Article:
• 23. xxiii Other Aspects of the Analysis in Addition to Model Specification . . . 588 Defining Program Variables that Correspond to Model Variables . . . . . . . . . . . . . . . . . . . . . . . . . . . . . . . . 588 Part III: Appendices A Notation 591 B Discrepancy Functions 593 C Measures of Fit 597 Measures of Parsimony . . . . . . . . . . . . . . . . . . . . . . . . . . . 598 NPAR . . . . . . . . . . . . . . . . . . . . . . . . . . . . . . . . . . . 598 DF . . . . . . . . . . . . . . . . . . . . . . . . . . . . . . . . . . . . . 598 PRATIO . . . . . . . . . . . . . . . . . . . . . . . . . . . . . . . . . . 599 Minimum Sample Discrepancy Function. . . . . . . . . . . . . . . . . . 599 CMIN . . . . . . . . . . . . . . . . . . . . . . . . . . . . . . . . . . . 599 P . . . . . . . . . . . . . . . . . . . . . . . . . . . . . . . . . . . . . . 599 CMIN/DF . . . . . . . . . . . . . . . . . . . . . . . . . . . . . . . . . 601 FMIN. . . . . . . . . . . . . . . . . . . . . . . . . . . . . . . . . . . . 602 Measures Based On the Population Discrepancy . . . . . . . . . . . . 602 NCP . . . . . . . . . . . . . . . . . . . . . . . . . . . . . . . . . . . . 602 F0. . . . . . . . . . . . . . . . . . . . . . . . . . . . . . . . . . . . . . 603 RMSEA . . . . . . . . . . . . . . . . . . . . . . . . . . . . . . . . . . 603 PCLOSE . . . . . . . . . . . . . . . . . . . . . . . . . . . . . . . . . . 605 Information-Theoretic Measures . . . . . . . . . . . . . . . . . . . . . . 605 AIC. . . . . . . . . . . . . . . . . . . . . . . . . . . . . . . . . . . . . 605 BCC . . . . . . . . . . . . . . . . . . . . . . . . . . . . . . . . . . . . 606 BIC. . . . . . . . . . . . . . . . . . . . . . . . . . . . . . . . . . . . . 606 CAIC . . . . . . . . . . . . . . . . . . . . . . . . . . . . . . . . . . . . 607 ECVI . . . . . . . . . . . . . . . . . . . . . . . . . . . . . . . . . . . . 607 MECVI . . . . . . . . . . . . . . . . . . . . . . . . . . . . . . . . . . . 608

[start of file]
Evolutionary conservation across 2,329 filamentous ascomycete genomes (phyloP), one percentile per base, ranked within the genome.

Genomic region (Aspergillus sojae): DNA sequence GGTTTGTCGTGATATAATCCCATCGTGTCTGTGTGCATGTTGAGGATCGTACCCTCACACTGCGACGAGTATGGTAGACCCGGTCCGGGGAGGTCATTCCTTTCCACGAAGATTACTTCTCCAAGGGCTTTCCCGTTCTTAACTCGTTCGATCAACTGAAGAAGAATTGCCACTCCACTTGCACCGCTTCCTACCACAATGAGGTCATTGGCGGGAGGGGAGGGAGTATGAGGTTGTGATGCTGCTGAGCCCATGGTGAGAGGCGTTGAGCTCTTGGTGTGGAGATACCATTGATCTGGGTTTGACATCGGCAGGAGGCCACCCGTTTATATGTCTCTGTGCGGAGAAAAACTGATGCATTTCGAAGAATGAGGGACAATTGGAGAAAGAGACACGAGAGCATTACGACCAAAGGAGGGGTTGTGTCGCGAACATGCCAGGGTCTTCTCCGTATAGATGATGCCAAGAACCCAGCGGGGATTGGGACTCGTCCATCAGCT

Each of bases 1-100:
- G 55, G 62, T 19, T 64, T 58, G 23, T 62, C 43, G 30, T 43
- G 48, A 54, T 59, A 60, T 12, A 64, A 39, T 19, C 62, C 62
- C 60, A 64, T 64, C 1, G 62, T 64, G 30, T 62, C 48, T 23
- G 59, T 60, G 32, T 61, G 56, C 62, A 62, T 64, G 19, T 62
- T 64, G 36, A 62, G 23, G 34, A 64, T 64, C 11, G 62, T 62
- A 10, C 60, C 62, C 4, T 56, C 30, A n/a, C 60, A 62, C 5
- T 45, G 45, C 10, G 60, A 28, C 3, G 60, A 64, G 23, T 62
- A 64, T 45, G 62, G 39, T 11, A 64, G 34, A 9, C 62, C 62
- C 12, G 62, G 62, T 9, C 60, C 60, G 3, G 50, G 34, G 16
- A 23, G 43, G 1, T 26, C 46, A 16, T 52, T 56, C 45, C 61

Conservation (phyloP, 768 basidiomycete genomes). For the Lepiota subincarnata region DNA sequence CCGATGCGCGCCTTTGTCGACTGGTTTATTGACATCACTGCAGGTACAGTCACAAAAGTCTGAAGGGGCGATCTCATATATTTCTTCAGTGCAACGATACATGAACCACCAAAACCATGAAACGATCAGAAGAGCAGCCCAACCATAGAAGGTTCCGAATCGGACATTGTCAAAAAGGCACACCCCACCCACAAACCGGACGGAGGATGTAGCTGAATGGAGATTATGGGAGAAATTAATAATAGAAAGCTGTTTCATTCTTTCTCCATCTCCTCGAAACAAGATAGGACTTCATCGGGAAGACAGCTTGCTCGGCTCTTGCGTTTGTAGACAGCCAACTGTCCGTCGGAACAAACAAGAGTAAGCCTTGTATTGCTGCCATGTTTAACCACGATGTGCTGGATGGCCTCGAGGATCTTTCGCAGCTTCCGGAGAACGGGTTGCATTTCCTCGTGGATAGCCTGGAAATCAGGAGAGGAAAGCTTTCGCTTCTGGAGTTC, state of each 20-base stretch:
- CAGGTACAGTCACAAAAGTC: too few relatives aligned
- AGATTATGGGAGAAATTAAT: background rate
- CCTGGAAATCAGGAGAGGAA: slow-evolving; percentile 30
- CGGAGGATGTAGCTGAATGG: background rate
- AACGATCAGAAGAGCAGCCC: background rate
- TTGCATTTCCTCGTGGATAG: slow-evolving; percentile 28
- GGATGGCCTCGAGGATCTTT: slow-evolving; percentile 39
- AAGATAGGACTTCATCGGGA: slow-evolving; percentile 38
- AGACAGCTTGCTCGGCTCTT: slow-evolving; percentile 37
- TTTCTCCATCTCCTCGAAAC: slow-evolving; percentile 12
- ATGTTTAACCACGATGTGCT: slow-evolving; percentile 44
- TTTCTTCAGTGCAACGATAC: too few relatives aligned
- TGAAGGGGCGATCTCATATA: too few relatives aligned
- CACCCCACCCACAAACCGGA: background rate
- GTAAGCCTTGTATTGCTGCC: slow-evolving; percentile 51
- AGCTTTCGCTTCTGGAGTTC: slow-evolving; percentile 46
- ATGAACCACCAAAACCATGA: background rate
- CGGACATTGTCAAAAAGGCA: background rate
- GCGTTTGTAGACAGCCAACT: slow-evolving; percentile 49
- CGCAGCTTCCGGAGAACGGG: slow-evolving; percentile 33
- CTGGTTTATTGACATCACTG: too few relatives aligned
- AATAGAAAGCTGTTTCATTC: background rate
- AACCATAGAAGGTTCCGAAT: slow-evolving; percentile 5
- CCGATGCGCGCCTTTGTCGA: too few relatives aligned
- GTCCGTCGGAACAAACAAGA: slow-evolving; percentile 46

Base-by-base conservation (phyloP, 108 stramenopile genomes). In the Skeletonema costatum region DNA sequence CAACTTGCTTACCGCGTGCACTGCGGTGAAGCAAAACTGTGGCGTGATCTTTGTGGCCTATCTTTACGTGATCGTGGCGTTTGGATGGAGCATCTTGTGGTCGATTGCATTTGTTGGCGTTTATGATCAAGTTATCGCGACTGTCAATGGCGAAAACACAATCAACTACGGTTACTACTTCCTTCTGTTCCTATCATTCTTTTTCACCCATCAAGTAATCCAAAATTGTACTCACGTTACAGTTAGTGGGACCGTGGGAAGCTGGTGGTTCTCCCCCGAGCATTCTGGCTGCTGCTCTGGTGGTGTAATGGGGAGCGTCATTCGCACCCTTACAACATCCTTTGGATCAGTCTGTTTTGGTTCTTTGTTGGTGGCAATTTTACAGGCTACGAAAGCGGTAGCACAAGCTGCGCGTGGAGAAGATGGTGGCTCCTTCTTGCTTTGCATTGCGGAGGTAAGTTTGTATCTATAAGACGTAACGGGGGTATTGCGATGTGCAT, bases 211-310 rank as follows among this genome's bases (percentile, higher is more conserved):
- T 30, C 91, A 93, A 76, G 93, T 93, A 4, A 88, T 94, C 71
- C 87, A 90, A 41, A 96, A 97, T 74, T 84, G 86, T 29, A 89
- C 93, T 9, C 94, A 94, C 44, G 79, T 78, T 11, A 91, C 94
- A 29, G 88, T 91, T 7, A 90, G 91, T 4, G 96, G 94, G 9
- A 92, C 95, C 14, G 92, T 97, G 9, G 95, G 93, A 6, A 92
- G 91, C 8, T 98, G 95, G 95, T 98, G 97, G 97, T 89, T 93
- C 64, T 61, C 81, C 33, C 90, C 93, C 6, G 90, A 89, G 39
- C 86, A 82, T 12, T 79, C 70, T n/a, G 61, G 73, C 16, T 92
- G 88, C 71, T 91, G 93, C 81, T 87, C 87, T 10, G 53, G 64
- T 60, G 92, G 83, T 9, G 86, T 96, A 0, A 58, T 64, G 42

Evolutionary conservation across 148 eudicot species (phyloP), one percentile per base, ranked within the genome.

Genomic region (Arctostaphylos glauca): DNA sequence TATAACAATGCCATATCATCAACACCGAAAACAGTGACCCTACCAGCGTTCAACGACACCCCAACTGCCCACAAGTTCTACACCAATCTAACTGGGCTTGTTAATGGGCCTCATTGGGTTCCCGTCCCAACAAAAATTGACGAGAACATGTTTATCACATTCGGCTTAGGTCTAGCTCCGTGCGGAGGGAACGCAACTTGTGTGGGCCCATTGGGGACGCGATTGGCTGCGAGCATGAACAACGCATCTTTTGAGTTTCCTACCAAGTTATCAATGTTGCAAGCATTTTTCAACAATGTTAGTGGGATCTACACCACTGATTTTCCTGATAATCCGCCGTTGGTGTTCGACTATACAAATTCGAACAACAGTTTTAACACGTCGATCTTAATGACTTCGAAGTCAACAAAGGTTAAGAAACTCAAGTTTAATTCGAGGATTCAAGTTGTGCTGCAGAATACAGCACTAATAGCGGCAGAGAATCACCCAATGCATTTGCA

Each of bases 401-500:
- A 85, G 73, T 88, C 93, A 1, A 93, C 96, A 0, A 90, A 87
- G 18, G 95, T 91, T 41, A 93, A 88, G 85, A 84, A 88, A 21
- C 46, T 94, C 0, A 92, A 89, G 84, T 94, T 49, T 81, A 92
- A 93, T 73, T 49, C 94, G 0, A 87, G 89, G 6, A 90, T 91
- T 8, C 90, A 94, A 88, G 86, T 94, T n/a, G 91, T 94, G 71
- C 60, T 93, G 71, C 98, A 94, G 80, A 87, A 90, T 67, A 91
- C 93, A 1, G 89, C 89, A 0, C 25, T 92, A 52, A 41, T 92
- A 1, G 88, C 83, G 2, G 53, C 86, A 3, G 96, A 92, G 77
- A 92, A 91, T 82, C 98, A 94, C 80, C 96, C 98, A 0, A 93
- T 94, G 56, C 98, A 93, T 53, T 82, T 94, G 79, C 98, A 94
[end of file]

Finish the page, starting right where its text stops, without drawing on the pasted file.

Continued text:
• 24. xxiv Comparisons to a Baseline Model . . . . . . . . . . . . . . . . . . . . . 608 NFI . . . . . . . . . . . . . . . . . . . . . . . . . . . . . . . . . . . . 609 RFI . . . . . . . . . . . . . . . . . . . . . . . . . . . . . . . . . . . . 610 IFI . . . . . . . . . . . . . . . . . . . . . . . . . . . . . . . . . . . . . 611 TLI . . . . . . . . . . . . . . . . . . . . . . . . . . . . . . . . . . . . 611 CFI . . . . . . . . . . . . . . . . . . . . . . . . . . . . . . . . . . . . 612 Parsimony Adjusted Measures. . . . . . . . . . . . . . . . . . . . . . . 612 PNFI . . . . . . . . . . . . . . . . . . . . . . . . . . . . . . . . . . . 613 PCFI. . . . . . . . . . . . . . . . . . . . . . . . . . . . . . . . . . . . 613 GFI and Related Measures . . . . . . . . . . . . . . . . . . . . . . . . . 613 GFI . . . . . . . . . . . . . . . . . . . . . . . . . . . . . . . . . . . . 613 AGFI . . . . . . . . . . . . . . . . . . . . . . . . . . . . . . . . . . . 614 PGFI . . . . . . . . . . . . . . . . . . . . . . . . . . . . . . . . . . . 615 Miscellaneous Measures . . . . . . . . . . . . . . . . . . . . . . . . . . 615 HI 90 . . . . . . . . . . . . . . . . . . . . . . . . . . . . . . . . . . . 615 HOELTER . . . . . . . . . . . . . . . . . . . . . . . . . . . . . . . . . 615 LO 90 . . . . . . . . . . . . . . . . . . . . . . . . . . . . . . . . . . . 616 RMR . . . . . . . . . . . . . . . . . . . . . . . . . . . . . . . . . . . 616 Selected List of Fit Measures. . . . . . . . . . . . . . . . . . . . . . . . 617 D Numeric Diagnosis of Non-Identifiability 619 E Using Fit Measures to Rank Models 621 F Baseline Models for Descriptive Fit Measures 625 G Rescaling of AIC, BCC, and BIC 627 Zero-Based Rescaling. . . . . . . . . . . . . . . . . . . . . . . . . . . . 627 Akaike Weights and Bayes Factors (Sum = 1) . . . . . . . . . . . . . . 628 Akaike Weights and Bayes Factors (Max = 1) . . . . . . . . . . . . . . 629